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The myth of the cowboy

The myth of the cowboy


“Bonanza,” “Gunsmoke,” “Rawhide,” “The Lone Ranger,” …

We all loved these shows and want to identify with the heroes — strong, independent, active, resilient, a real individual making his own rules, just wanting to be left alone, especially by the government … white, handsome, getting the girl.

The trouble is that this image of the cowboy/gunslinger/hero is a myth, which means it’s not based on historical reality.

For one thing, up to a third of cowboys were black or brown, and another third or so were immigrants who spoke broken English at best. If they owned cattle, it meant they had money and land, which they probably got in various ways from the U.S. government, which was intent on getting the West settled rapidly in part to deal with the lingering issue of slave states and non-slave states, and also to access the natural resources..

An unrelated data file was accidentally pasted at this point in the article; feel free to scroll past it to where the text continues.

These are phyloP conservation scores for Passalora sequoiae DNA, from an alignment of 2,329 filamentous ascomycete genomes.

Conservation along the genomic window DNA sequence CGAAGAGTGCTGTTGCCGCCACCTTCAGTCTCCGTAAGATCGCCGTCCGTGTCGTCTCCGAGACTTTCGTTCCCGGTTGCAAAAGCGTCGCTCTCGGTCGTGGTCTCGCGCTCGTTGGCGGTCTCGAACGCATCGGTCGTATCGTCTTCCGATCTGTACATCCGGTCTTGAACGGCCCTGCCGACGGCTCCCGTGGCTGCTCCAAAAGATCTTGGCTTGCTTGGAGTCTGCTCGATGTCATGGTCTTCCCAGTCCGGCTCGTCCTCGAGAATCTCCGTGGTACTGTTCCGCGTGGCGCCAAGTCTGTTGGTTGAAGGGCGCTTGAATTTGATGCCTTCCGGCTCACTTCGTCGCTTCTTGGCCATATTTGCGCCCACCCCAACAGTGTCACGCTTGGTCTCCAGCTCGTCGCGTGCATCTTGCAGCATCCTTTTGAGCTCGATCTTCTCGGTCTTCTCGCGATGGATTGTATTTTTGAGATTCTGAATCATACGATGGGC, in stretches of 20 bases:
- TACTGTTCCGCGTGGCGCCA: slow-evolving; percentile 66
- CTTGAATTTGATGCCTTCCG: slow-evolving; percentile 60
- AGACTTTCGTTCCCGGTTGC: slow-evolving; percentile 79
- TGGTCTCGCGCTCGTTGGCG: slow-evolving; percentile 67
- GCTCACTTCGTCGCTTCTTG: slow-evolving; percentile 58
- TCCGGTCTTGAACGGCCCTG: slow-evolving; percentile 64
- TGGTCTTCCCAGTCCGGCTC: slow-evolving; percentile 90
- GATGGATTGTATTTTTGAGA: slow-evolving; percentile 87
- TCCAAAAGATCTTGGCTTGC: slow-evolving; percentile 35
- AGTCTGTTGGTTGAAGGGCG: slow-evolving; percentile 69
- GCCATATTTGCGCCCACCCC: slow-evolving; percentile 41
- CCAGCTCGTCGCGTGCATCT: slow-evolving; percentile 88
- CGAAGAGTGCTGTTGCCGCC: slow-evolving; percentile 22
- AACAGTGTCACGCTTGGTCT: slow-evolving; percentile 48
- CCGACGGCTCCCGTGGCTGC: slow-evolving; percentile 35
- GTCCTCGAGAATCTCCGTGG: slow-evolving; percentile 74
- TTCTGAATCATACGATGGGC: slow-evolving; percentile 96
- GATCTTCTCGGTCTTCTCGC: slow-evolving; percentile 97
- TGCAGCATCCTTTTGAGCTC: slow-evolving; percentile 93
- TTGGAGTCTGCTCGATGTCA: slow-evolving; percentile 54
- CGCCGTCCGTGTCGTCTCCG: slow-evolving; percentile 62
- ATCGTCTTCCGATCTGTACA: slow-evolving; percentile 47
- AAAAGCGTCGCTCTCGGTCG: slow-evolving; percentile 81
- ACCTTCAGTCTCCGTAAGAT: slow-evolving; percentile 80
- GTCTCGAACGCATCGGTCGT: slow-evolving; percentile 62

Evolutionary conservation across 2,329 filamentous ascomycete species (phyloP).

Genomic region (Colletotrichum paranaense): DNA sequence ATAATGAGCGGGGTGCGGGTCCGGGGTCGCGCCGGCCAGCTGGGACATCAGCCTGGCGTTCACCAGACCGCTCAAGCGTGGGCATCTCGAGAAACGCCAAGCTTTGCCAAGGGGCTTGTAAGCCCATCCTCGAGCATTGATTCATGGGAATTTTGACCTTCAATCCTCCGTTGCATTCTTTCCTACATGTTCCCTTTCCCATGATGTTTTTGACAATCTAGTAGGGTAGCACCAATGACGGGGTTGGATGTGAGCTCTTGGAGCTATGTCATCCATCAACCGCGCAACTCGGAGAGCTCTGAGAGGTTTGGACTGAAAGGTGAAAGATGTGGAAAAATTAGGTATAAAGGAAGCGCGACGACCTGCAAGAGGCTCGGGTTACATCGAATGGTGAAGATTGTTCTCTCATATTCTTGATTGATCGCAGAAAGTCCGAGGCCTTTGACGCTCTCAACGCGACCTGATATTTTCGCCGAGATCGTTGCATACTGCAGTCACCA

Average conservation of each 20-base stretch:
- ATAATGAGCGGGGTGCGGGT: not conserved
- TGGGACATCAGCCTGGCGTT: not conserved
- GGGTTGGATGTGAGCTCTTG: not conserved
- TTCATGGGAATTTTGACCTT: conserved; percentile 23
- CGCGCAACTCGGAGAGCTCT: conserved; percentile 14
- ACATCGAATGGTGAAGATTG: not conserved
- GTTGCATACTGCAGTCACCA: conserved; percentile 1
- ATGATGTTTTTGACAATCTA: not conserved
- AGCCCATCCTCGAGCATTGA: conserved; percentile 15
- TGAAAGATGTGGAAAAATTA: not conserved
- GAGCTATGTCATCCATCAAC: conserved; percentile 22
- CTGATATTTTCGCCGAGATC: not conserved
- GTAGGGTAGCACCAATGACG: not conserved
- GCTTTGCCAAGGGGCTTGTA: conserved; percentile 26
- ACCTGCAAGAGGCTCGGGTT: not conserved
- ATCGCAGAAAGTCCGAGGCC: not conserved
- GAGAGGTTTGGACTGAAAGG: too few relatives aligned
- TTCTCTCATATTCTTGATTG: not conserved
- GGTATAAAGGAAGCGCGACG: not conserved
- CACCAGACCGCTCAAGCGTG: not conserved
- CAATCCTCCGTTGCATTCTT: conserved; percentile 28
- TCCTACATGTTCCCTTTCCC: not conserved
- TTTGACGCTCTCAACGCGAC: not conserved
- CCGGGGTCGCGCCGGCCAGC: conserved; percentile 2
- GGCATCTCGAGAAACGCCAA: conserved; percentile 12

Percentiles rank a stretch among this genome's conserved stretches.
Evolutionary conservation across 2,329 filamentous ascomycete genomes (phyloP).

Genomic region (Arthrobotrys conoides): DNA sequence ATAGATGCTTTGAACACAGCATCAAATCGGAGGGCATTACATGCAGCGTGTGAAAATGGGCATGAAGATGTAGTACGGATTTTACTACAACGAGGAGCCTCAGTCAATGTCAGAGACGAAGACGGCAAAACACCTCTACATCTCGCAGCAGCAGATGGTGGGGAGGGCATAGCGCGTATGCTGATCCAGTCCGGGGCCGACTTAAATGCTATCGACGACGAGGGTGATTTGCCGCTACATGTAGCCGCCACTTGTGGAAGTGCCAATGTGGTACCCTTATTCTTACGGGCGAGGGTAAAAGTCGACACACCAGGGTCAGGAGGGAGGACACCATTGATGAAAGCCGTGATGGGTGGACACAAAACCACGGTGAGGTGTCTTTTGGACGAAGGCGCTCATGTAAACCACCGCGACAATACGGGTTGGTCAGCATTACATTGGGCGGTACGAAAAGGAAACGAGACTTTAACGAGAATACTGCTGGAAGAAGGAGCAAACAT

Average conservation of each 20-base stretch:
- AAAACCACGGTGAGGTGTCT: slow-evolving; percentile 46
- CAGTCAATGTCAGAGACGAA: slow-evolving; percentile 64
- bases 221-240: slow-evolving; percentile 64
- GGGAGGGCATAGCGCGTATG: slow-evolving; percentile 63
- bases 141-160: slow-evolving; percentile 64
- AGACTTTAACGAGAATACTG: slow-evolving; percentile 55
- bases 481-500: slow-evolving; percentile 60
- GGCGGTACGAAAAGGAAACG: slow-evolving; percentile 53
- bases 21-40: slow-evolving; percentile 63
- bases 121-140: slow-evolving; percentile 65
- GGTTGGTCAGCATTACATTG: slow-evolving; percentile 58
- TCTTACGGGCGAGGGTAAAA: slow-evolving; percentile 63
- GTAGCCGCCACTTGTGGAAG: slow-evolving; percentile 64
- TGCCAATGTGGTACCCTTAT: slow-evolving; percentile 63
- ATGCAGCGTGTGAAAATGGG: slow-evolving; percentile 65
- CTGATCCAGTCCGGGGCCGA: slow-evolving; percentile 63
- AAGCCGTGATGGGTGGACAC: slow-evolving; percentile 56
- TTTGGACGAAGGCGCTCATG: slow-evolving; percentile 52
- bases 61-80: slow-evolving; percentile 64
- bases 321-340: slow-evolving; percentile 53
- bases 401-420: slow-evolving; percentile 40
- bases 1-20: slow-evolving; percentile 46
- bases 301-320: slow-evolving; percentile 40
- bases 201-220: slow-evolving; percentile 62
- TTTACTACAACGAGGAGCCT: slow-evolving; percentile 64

These “individualists” were also dependent on the government for protection from the “savages” from whom they were taking the land — witness the many forts — and for the construction of the railroads and other infrastructure that enabled them to market their cattle.

“Little House on the Prairie” is another myth. Many, many girls (and maybe boys) have learned courage, resilience, resourcefulness, and frugality from absorbing Laura Ingalls Wilder’s series of children’s books originally published between 1932 and 1943. That’s not a bad thing, but it’s time we recognize that her daughter, Rose, did most of the writing and embroidering, and the object was to earn money. Fiction sells a whole lot better than reality.

So it may be fun to be a survivalist and/or to roar around in a pick-up with “rebel” flags flying and think you’re today’s pioneer or cowboy, but the real frontier now is learning to get along with all the other people in the world.

There are so many of us, and we’re both so alike and so different from each other. This country affords more than enough for all of us if we continue to appreciate our myths but base our actions and lives on documented reality — you know, facts.

— Mary Fahnestock-Thomas, Hamilton


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